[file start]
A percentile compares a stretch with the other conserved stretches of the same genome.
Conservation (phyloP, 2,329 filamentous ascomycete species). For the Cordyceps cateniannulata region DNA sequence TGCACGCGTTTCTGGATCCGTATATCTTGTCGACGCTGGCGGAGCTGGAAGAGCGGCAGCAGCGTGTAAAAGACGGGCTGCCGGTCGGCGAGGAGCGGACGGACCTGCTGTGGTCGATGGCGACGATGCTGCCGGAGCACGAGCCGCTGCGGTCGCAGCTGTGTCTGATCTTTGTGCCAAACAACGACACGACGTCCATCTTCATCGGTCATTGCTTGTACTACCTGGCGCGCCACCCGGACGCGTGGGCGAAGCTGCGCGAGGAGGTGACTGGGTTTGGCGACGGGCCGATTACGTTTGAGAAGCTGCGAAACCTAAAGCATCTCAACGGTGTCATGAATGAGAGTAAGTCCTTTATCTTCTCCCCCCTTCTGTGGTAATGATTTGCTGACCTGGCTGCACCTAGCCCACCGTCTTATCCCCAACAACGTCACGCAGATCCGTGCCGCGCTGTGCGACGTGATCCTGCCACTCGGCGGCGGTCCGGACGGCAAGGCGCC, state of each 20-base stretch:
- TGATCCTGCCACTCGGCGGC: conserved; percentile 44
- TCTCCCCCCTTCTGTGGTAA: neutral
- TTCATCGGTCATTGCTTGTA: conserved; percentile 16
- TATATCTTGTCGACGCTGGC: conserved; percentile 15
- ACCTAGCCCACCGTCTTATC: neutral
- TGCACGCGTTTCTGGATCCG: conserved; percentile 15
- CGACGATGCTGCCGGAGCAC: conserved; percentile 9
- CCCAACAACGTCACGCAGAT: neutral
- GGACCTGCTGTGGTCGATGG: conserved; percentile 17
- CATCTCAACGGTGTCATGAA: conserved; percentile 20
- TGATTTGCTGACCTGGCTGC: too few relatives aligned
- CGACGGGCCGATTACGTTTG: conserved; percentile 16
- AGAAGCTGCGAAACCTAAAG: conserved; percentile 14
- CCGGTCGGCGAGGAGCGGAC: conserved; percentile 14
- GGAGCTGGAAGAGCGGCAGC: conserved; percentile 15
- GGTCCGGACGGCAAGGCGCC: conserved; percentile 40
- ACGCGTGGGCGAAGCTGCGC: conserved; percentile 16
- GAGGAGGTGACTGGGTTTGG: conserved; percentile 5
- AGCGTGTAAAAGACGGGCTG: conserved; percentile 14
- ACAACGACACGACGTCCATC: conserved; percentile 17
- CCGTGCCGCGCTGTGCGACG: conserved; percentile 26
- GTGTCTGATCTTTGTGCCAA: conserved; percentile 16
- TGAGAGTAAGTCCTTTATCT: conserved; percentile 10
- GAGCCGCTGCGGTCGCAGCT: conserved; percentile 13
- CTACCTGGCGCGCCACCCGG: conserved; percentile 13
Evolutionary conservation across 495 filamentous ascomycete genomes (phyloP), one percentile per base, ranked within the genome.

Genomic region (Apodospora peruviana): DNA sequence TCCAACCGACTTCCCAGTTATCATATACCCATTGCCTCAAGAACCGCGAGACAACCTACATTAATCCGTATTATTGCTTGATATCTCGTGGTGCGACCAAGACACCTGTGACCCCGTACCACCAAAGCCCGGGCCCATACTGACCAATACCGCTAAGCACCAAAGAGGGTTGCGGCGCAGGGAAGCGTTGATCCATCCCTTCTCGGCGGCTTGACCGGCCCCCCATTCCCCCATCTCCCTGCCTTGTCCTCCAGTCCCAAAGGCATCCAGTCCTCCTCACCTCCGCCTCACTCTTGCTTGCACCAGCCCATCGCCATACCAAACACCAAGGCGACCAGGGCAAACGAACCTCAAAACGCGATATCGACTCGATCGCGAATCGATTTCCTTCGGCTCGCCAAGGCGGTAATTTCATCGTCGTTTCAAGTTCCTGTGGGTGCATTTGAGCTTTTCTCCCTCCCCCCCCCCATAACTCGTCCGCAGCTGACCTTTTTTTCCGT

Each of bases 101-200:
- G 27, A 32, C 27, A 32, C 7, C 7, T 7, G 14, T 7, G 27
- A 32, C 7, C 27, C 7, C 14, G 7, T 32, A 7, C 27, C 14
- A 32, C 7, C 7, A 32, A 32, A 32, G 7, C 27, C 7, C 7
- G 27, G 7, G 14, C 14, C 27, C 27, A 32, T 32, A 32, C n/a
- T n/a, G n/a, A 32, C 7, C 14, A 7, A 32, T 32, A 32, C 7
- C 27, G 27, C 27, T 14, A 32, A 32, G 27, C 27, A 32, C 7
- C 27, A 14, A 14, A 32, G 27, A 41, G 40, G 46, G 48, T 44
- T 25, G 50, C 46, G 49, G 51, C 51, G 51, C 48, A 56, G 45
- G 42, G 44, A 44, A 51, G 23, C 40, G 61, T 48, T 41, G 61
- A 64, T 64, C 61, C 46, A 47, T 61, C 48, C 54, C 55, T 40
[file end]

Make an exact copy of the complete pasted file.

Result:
A percentile compares a stretch with the other conserved stretches of the same genome.
Conservation (phyloP, 2,329 filamentous ascomycete species). For the Cordyceps cateniannulata region DNA sequence TGCACGCGTTTCTGGATCCGTATATCTTGTCGACGCTGGCGGAGCTGGAAGAGCGGCAGCAGCGTGTAAAAGACGGGCTGCCGGTCGGCGAGGAGCGGACGGACCTGCTGTGGTCGATGGCGACGATGCTGCCGGAGCACGAGCCGCTGCGGTCGCAGCTGTGTCTGATCTTTGTGCCAAACAACGACACGACGTCCATCTTCATCGGTCATTGCTTGTACTACCTGGCGCGCCACCCGGACGCGTGGGCGAAGCTGCGCGAGGAGGTGACTGGGTTTGGCGACGGGCCGATTACGTTTGAGAAGCTGCGAAACCTAAAGCATCTCAACGGTGTCATGAATGAGAGTAAGTCCTTTATCTTCTCCCCCCTTCTGTGGTAATGATTTGCTGACCTGGCTGCACCTAGCCCACCGTCTTATCCCCAACAACGTCACGCAGATCCGTGCCGCGCTGTGCGACGTGATCCTGCCACTCGGCGGCGGTCCGGACGGCAAGGCGCC, state of each 20-base stretch:
- TGATCCTGCCACTCGGCGGC: conserved; percentile 44
- TCTCCCCCCTTCTGTGGTAA: neutral
- TTCATCGGTCATTGCTTGTA: conserved; percentile 16
- TATATCTTGTCGACGCTGGC: conserved; percentile 15
- ACCTAGCCCACCGTCTTATC: neutral
- TGCACGCGTTTCTGGATCCG: conserved; percentile 15
- CGACGATGCTGCCGGAGCAC: conserved; percentile 9
- CCCAACAACGTCACGCAGAT: neutral
- GGACCTGCTGTGGTCGATGG: conserved; percentile 17
- CATCTCAACGGTGTCATGAA: conserved; percentile 20
- TGATTTGCTGACCTGGCTGC: too few relatives aligned
- CGACGGGCCGATTACGTTTG: conserved; percentile 16
- AGAAGCTGCGAAACCTAAAG: conserved; percentile 14
- CCGGTCGGCGAGGAGCGGAC: conserved; percentile 14
- GGAGCTGGAAGAGCGGCAGC: conserved; percentile 15
- GGTCCGGACGGCAAGGCGCC: conserved; percentile 40
- ACGCGTGGGCGAAGCTGCGC: conserved; percentile 16
- GAGGAGGTGACTGGGTTTGG: conserved; percentile 5
- AGCGTGTAAAAGACGGGCTG: conserved; percentile 14
- ACAACGACACGACGTCCATC: conserved; percentile 17
- CCGTGCCGCGCTGTGCGACG: conserved; percentile 26
- GTGTCTGATCTTTGTGCCAA: conserved; percentile 16
- TGAGAGTAAGTCCTTTATCT: conserved; percentile 10
- GAGCCGCTGCGGTCGCAGCT: conserved; percentile 13
- CTACCTGGCGCGCCACCCGG: conserved; percentile 13
Evolutionary conservation across 495 filamentous ascomycete genomes (phyloP), one percentile per base, ranked within the genome.

Genomic region (Apodospora peruviana): DNA sequence TCCAACCGACTTCCCAGTTATCATATACCCATTGCCTCAAGAACCGCGAGACAACCTACATTAATCCGTATTATTGCTTGATATCTCGTGGTGCGACCAAGACACCTGTGACCCCGTACCACCAAAGCCCGGGCCCATACTGACCAATACCGCTAAGCACCAAAGAGGGTTGCGGCGCAGGGAAGCGTTGATCCATCCCTTCTCGGCGGCTTGACCGGCCCCCCATTCCCCCATCTCCCTGCCTTGTCCTCCAGTCCCAAAGGCATCCAGTCCTCCTCACCTCCGCCTCACTCTTGCTTGCACCAGCCCATCGCCATACCAAACACCAAGGCGACCAGGGCAAACGAACCTCAAAACGCGATATCGACTCGATCGCGAATCGATTTCCTTCGGCTCGCCAAGGCGGTAATTTCATCGTCGTTTCAAGTTCCTGTGGGTGCATTTGAGCTTTTCTCCCTCCCCCCCCCCATAACTCGTCCGCAGCTGACCTTTTTTTCCGT

Each of bases 101-200:
- G 27, A 32, C 27, A 32, C 7, C 7, T 7, G 14, T 7, G 27
- A 32, C 7, C 27, C 7, C 14, G 7, T 32, A 7, C 27, C 14
- A 32, C 7, C 7, A 32, A 32, A 32, G 7, C 27, C 7, C 7
- G 27, G 7, G 14, C 14, C 27, C 27, A 32, T 32, A 32, C n/a
- T n/a, G n/a, A 32, C 7, C 14, A 7, A 32, T 32, A 32, C 7
- C 27, G 27, C 27, T 14, A 32, A 32, G 27, C 27, A 32, C 7
- C 27, A 14, A 14, A 32, G 27, A 41, G 40, G 46, G 48, T 44
- T 25, G 50, C 46, G 49, G 51, C 51, G 51, C 48, A 56, G 45
- G 42, G 44, A 44, A 51, G 23, C 40, G 61, T 48, T 41, G 61
- A 64, T 64, C 61, C 46, A 47, T 61, C 48, C 54, C 55, T 40